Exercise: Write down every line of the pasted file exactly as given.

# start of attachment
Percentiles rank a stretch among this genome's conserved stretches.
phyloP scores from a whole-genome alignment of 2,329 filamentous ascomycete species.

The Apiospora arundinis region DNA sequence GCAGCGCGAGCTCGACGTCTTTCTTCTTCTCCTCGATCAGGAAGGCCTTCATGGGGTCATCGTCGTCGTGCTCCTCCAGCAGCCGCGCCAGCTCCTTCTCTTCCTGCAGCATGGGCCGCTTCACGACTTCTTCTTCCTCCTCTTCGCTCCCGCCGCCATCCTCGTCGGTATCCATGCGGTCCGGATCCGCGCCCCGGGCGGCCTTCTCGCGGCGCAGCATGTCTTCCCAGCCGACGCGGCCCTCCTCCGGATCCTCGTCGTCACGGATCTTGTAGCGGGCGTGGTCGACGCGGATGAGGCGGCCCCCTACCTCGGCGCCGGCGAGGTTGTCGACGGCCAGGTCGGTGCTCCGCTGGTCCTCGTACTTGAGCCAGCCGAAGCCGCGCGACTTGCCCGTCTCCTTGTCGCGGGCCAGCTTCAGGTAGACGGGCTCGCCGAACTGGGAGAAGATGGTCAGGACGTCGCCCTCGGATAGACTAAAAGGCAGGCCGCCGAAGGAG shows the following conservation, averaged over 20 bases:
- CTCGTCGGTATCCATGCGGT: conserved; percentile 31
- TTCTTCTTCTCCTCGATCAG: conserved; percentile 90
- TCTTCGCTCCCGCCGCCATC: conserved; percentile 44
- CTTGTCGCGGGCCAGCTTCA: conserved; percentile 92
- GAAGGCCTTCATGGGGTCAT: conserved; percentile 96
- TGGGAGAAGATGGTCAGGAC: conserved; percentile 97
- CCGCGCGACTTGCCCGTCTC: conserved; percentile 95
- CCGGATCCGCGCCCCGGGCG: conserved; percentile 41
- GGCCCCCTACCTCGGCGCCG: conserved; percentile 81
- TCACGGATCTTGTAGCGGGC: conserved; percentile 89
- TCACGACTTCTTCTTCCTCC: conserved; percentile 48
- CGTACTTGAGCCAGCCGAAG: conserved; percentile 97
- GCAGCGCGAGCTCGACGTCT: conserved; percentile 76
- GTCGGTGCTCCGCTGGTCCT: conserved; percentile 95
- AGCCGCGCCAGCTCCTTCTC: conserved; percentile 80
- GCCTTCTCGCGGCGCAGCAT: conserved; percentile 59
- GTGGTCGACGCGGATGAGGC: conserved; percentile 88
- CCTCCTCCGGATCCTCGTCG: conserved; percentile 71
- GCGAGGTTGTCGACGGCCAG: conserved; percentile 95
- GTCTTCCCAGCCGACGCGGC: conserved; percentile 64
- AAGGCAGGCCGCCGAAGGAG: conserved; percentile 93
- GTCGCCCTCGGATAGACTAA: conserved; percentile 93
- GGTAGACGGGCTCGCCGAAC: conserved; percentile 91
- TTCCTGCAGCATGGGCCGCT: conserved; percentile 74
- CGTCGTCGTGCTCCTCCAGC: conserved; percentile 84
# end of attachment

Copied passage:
Percentiles rank a stretch among this genome's conserved stretches.
phyloP scores from a whole-genome alignment of 2,329 filamentous ascomycete species.

The Apiospora arundinis region DNA sequence GCAGCGCGAGCTCGACGTCTTTCTTCTTCTCCTCGATCAGGAAGGCCTTCATGGGGTCATCGTCGTCGTGCTCCTCCAGCAGCCGCGCCAGCTCCTTCTCTTCCTGCAGCATGGGCCGCTTCACGACTTCTTCTTCCTCCTCTTCGCTCCCGCCGCCATCCTCGTCGGTATCCATGCGGTCCGGATCCGCGCCCCGGGCGGCCTTCTCGCGGCGCAGCATGTCTTCCCAGCCGACGCGGCCCTCCTCCGGATCCTCGTCGTCACGGATCTTGTAGCGGGCGTGGTCGACGCGGATGAGGCGGCCCCCTACCTCGGCGCCGGCGAGGTTGTCGACGGCCAGGTCGGTGCTCCGCTGGTCCTCGTACTTGAGCCAGCCGAAGCCGCGCGACTTGCCCGTCTCCTTGTCGCGGGCCAGCTTCAGGTAGACGGGCTCGCCGAACTGGGAGAAGATGGTCAGGACGTCGCCCTCGGATAGACTAAAAGGCAGGCCGCCGAAGGAG shows the following conservation, averaged over 20 bases:
- CTCGTCGGTATCCATGCGGT: conserved; percentile 31
- TTCTTCTTCTCCTCGATCAG: conserved; percentile 90
- TCTTCGCTCCCGCCGCCATC: conserved; percentile 44
- CTTGTCGCGGGCCAGCTTCA: conserved; percentile 92
- GAAGGCCTTCATGGGGTCAT: conserved; percentile 96
- TGGGAGAAGATGGTCAGGAC: conserved; percentile 97
- CCGCGCGACTTGCCCGTCTC: conserved; percentile 95
- CCGGATCCGCGCCCCGGGCG: conserved; percentile 41
- GGCCCCCTACCTCGGCGCCG: conserved; percentile 81
- TCACGGATCTTGTAGCGGGC: conserved; percentile 89
- TCACGACTTCTTCTTCCTCC: conserved; percentile 48
- CGTACTTGAGCCAGCCGAAG: conserved; percentile 97
- GCAGCGCGAGCTCGACGTCT: conserved; percentile 76
- GTCGGTGCTCCGCTGGTCCT: conserved; percentile 95
- AGCCGCGCCAGCTCCTTCTC: conserved; percentile 80
- GCCTTCTCGCGGCGCAGCAT: conserved; percentile 59
- GTGGTCGACGCGGATGAGGC: conserved; percentile 88
- CCTCCTCCGGATCCTCGTCG: conserved; percentile 71
- GCGAGGTTGTCGACGGCCAG: conserved; percentile 95
- GTCTTCCCAGCCGACGCGGC: conserved; percentile 64
- AAGGCAGGCCGCCGAAGGAG: conserved; percentile 93
- GTCGCCCTCGGATAGACTAA: conserved; percentile 93
- GGTAGACGGGCTCGCCGAAC: conserved; percentile 91
- TTCCTGCAGCATGGGCCGCT: conserved; percentile 74
- CGTCGTCGTGCTCCTCCAGC: conserved; percentile 84